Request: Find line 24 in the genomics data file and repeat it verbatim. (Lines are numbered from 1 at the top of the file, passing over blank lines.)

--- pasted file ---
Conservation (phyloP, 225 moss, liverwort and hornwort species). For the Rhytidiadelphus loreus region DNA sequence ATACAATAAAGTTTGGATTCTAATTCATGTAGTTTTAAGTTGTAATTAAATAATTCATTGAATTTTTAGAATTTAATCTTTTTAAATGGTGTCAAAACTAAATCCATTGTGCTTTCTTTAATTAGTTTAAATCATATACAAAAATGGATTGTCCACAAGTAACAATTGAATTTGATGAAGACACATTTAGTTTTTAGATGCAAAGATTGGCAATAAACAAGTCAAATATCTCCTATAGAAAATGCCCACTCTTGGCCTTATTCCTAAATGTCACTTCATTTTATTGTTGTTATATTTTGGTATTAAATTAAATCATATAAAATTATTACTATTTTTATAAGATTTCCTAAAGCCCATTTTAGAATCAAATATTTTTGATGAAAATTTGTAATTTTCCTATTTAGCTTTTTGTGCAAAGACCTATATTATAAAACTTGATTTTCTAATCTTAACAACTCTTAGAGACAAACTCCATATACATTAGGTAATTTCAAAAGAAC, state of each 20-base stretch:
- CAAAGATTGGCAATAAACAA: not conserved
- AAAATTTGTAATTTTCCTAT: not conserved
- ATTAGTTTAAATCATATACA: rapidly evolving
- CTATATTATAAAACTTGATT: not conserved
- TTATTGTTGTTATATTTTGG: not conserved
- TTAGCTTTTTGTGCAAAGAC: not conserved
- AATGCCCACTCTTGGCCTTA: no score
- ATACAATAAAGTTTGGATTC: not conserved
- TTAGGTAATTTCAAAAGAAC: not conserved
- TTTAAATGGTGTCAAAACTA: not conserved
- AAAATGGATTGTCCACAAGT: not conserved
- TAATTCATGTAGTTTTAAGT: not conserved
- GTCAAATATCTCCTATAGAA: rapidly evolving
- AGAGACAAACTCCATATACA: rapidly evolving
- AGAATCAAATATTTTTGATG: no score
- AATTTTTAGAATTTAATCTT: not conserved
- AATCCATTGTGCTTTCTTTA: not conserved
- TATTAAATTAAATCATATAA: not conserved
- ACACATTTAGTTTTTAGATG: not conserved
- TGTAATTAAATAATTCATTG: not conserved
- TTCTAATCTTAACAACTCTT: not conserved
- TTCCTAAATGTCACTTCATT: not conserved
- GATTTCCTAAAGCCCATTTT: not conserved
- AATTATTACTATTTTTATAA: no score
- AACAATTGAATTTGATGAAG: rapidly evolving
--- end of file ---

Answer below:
- GATTTCCTAAAGCCCATTTT: not conserved